- Networking discussions. What about bringing in a CEO or senior manager from a more innovative company and having an internal seminar/networking session for your senior management team? Or talking to other HR people in similar businesses and creating a special interest group of managers who are facing similar challenges. I know there are a number of HR groups out there from particular industries, who get together to talk about the specific challenges that they are facing. Why are we not doing this for our managers? Some of you also presented the information from the HR Game Changer back to your exec teams so they could see where the extremes were out there, but to challenge them to think if anything needed changing or reviewing.
The HR Game Changer isn’t about turning off your exec teams or managers to transforming HR – but to get them interested in how reinventing your processes could actually make their lives easier, could achieve more, could make your business a better place to work, increase productivity and people’s happiness and engagement and make them the inspirational leaders that others may look to.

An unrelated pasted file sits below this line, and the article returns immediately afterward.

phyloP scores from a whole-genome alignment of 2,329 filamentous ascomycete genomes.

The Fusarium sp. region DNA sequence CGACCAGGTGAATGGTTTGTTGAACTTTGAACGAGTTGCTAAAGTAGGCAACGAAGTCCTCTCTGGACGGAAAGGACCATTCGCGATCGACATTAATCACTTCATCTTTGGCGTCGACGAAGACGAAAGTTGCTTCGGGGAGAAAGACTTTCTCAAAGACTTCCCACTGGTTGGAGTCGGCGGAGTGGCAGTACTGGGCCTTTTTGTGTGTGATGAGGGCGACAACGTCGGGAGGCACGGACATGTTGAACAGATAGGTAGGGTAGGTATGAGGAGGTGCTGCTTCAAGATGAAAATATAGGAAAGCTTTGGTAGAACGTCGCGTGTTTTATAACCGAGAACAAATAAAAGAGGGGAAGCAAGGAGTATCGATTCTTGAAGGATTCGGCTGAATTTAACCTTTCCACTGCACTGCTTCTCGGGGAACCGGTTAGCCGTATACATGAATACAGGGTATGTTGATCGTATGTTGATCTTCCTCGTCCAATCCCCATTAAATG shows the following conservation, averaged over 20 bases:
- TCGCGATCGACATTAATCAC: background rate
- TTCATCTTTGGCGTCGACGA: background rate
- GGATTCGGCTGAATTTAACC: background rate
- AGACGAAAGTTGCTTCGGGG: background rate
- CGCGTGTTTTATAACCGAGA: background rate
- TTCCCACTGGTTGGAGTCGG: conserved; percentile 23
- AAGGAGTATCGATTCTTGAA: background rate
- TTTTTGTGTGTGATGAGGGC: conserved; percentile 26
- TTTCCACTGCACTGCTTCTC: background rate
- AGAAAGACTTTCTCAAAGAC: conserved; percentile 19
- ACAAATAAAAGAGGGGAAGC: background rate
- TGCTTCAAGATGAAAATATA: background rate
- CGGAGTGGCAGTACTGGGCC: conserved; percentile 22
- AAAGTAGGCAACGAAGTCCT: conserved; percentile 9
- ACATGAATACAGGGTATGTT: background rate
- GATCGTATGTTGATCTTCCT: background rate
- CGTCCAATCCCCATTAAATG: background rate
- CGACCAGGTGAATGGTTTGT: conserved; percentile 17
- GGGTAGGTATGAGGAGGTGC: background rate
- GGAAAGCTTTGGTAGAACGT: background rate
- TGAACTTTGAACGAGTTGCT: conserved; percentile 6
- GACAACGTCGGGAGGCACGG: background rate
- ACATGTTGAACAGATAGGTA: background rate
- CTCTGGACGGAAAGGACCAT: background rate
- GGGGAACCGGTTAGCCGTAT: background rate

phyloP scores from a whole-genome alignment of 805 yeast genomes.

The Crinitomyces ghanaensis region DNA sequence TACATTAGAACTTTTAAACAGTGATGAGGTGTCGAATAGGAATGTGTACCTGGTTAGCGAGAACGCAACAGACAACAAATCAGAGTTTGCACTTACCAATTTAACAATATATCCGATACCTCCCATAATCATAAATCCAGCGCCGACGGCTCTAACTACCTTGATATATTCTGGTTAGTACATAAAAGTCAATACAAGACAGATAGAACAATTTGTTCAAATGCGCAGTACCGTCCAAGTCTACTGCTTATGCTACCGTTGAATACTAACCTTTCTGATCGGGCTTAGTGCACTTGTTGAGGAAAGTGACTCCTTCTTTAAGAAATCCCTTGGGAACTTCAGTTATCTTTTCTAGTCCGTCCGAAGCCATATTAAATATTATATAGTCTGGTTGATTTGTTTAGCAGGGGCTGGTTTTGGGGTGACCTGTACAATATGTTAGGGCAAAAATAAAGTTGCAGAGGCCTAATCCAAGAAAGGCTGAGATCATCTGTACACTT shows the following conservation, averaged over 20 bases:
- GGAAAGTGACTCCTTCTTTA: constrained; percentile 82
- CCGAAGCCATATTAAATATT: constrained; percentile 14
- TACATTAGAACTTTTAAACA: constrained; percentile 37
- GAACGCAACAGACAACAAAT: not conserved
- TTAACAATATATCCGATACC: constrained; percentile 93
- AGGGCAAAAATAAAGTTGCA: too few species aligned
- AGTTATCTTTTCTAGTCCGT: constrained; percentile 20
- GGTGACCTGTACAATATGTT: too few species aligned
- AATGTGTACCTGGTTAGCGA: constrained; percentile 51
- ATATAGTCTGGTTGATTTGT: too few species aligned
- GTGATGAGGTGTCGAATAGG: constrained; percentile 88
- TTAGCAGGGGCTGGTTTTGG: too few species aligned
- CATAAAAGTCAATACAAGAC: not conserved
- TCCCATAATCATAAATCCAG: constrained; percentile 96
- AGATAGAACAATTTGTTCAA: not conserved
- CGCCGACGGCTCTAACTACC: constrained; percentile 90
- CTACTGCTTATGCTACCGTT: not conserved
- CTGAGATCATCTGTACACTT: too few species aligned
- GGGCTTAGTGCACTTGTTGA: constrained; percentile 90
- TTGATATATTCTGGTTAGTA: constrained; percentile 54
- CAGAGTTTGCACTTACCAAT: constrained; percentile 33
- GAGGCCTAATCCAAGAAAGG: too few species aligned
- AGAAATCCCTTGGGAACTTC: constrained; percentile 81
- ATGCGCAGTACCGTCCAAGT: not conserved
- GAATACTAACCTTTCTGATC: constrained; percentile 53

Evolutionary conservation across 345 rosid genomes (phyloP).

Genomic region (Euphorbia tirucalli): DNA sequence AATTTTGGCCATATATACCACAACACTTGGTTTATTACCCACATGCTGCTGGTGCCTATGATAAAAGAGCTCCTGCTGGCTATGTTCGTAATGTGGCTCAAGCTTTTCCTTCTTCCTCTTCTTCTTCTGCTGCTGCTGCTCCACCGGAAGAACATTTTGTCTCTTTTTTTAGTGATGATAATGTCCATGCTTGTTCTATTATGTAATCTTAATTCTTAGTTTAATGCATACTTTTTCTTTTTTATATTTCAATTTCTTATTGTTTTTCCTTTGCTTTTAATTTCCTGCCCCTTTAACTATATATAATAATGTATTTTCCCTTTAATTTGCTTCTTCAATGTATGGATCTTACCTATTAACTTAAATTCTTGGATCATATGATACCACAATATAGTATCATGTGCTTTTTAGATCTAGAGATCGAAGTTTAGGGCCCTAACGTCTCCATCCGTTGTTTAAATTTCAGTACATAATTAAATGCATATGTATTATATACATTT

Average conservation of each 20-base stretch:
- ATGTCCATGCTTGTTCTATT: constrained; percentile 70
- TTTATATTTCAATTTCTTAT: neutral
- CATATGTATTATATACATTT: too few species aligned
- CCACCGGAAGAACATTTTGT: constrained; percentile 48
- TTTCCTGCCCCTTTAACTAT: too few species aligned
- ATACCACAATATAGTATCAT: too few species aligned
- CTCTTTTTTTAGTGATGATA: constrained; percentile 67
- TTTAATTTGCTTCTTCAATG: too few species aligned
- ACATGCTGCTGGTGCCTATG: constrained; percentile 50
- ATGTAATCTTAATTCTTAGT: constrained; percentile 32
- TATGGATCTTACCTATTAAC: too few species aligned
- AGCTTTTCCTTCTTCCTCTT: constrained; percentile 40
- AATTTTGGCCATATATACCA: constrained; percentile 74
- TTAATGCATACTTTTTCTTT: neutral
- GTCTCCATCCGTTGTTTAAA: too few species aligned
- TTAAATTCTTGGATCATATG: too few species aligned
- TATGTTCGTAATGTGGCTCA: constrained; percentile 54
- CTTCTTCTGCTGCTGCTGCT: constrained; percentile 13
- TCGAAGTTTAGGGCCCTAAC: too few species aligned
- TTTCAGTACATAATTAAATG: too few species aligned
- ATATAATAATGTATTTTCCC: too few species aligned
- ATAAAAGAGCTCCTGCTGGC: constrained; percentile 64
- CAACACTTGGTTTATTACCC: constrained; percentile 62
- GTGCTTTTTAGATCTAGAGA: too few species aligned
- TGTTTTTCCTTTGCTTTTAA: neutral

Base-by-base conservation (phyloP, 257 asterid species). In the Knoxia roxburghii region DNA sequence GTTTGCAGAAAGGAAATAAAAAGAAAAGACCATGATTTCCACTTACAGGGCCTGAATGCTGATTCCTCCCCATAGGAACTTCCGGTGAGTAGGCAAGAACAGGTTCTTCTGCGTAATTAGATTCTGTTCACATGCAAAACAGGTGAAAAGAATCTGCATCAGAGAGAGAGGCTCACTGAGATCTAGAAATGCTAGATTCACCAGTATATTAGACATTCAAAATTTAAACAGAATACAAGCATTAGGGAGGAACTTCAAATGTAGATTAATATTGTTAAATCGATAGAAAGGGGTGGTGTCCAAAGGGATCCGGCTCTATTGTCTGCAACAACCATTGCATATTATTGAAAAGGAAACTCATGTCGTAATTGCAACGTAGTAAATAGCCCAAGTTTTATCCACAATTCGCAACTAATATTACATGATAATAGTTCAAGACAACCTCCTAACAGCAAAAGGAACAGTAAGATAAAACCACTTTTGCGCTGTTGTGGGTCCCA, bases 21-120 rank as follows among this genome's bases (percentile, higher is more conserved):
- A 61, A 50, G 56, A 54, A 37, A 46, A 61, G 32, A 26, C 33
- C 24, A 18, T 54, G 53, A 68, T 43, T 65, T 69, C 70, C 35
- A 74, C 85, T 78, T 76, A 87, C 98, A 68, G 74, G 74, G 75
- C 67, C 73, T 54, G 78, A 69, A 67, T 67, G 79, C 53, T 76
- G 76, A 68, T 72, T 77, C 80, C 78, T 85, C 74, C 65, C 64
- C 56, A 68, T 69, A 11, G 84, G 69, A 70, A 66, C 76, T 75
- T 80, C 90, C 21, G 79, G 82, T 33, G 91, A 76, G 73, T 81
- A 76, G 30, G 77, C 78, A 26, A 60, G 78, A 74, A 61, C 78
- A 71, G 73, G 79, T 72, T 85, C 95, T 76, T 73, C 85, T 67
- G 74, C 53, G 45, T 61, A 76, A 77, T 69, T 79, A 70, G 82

It will be a leap too far for many – but think of a baby step you could take them on.
If you’d really like to be at the HR Game Changer conference but are trapped in a traditional workplace that doesn’t want to hear about it, get in touch with me on firstname.lastname@example.org and we can see if there is any way we get you there, or put you in touch with others in the HRGC community.
We don’t want panic in the boardroom, but if we’re going to change the game on how our executive teams and managers think about HR – perhaps we are going to have to cause a little bit of disruption!
If you’ve got any other ideas on getting your exec team on board with transformational HR, please feel free to share them here.